The British Government's reliance on consultancy firms has increased substantially over the past five years, whilst its spend with SMEs has either shrunk or remained stagnant. This is according to the latest market data from analyst firm Tussell, which says that "opportunities are rife" for consultancy suppliers.
The figures - although perhaps not surprising - will be noted with interest by many in government digital circles. Approximately a decade ago the British Government started the process of reducing its reliance on consultants, building up in-house capability, following years of failed projects, billions of pounds lost, and some truly shocking headlines.
This period saw the creation of the Government Digital Service (GDS) and the introduction of spend controls, as well as new SME-focused frameworks emerged - such as the G-Cloud. Some truly forward thinking strategies were introduced too, such as Government-as-a-Platform.
And whilst there has been some Whitehall drama along the way, there's no doubt that there have been a number of successes. Government departments do indeed have much more in-house digital capability now, there is a deeper understanding of user-centered design and there are examples of excellent digital public services that have been created.
However, it's also true that the momentum that was gained in the early days of GDS has been lost and there is increased concern that buyers in government are reverting back to the status quo of outsourcing risk, taking a hands off approach to technology projects.
Yesterday, for example, it emerged that GDS itself has taken on Deloitte to help it develop a mobile app for digital identity checks for government services. The project aims to create a ‘one stop' app for users - and the news sparked some very raised eyebrows on Twitter amongst digital government observers.
It's this context that makes the Tussell data particularly interesting. The figures clearly indicate that consultancy spend is increasing in the public sector and that some consulting suppliers in particular are winning big.
Tussell highlights that in 2016 the value of consultancy contracts awardees was just £0.7 billion. This has risen steadily over the past five years and in 2021 the total value of consultancy contracts awarded was £2.5 billion.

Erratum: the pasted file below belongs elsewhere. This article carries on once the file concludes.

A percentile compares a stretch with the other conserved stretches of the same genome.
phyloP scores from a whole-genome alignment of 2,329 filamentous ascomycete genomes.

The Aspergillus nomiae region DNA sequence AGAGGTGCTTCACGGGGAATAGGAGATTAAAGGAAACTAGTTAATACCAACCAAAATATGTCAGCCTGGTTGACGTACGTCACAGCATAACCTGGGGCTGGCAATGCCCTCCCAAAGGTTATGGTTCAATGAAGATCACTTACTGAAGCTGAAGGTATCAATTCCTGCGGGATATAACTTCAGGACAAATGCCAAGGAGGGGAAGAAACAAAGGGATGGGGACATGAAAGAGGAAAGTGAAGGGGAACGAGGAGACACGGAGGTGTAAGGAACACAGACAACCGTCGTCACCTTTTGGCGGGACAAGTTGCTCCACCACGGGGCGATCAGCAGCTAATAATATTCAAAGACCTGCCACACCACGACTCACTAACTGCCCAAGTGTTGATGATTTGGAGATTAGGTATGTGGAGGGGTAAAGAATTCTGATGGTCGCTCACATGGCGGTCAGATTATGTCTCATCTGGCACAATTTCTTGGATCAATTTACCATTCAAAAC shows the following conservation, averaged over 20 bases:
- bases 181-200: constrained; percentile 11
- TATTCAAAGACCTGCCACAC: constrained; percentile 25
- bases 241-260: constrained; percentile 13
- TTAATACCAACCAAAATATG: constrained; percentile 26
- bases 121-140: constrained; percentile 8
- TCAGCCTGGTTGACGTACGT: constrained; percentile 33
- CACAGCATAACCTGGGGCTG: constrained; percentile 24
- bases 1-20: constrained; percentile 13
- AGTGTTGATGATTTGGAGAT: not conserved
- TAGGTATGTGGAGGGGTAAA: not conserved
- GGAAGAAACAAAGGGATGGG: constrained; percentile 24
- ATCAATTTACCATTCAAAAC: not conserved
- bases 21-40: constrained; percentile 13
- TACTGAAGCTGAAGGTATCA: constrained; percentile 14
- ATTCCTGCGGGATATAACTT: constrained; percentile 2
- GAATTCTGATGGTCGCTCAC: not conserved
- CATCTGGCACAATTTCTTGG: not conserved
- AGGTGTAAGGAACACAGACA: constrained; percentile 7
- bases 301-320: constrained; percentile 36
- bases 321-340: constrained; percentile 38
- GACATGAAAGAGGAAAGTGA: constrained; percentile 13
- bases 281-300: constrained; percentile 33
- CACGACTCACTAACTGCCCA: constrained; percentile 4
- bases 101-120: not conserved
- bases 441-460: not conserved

diginomica has written previously about how the combination of Brexit and the COVID-19 pandemic in the UK has created a perfect storm for buyers in government to revert back to old habits. Both resulted in complicated problems that needed rapid solutions - with departments seemingly hoping that large consultancy firms may have the answers.
The concern is that over the long term this attitude will stick, where buyers continue the procurement practices seen over the past few years and the cycle of Deloitte and PwC consultants continues to march through Whitehall - backtracking on some of the excellent internal capability and behaviours many of us thought had started to sink in.
Adding to this concern is that the number of SME suppliers to government has also shrunk slightly since 2016. According to Tussell, SME suppliers made up 21% of public sector market share, but this has not dropped to 19%. Given the progress that had been made in opening up procurement to SMEs, and the government's own aggressive spend targets for smaller businesses, this isn't particularly positive news.
See the chart below for how things have panned out over the last five years:
Interestingly, the consulting firms that are receiving procurement money from the public sector - and the amount they are receiving - is also changing in nature. Take a look at the chart below:
As you can see, in 2016 McKinsey & Company was the top consultancy supplier, bringing in £109 million. The top supplier now is Deloitte, which has jumped up from fifth place, and in 2021 won a whopping £505 million. In fact, every single consultancy firm in the top five in 2021 received more money than McKinsey did in 2016.
This provides a perfect illustration of how much things are changing and the scale of consultancy investment across Whitehall - those winning contracts are receiving much more spend than they were five years ago.
It would be a bit simple to say that all consultancy in government equals bad approach to public sector technology. There have been examples of where consultancy firms have been brought into Whitehall departments to work alongside in-house capability and fill in gaps that are more commodity-based, rather than value-add, for instance. However, I think the long-term trend here is somewhat concerning. I don't believe that all of a sudden the lessons learned over the past 10 years have disappeared - far from it. But I do think those lessons learned are still fresh and competing against the old approach that presided over government for decades. It would be a great shame if those in leadership positions in government saw outsourced risk as advantageous when compared with the opportunity in-house capability and working with smaller suppliers can bring. Brexit and COVID-19 will continue to bring in a new wave of projects over the coming years and we will be watching closely to see how the British Government handles the opportunity.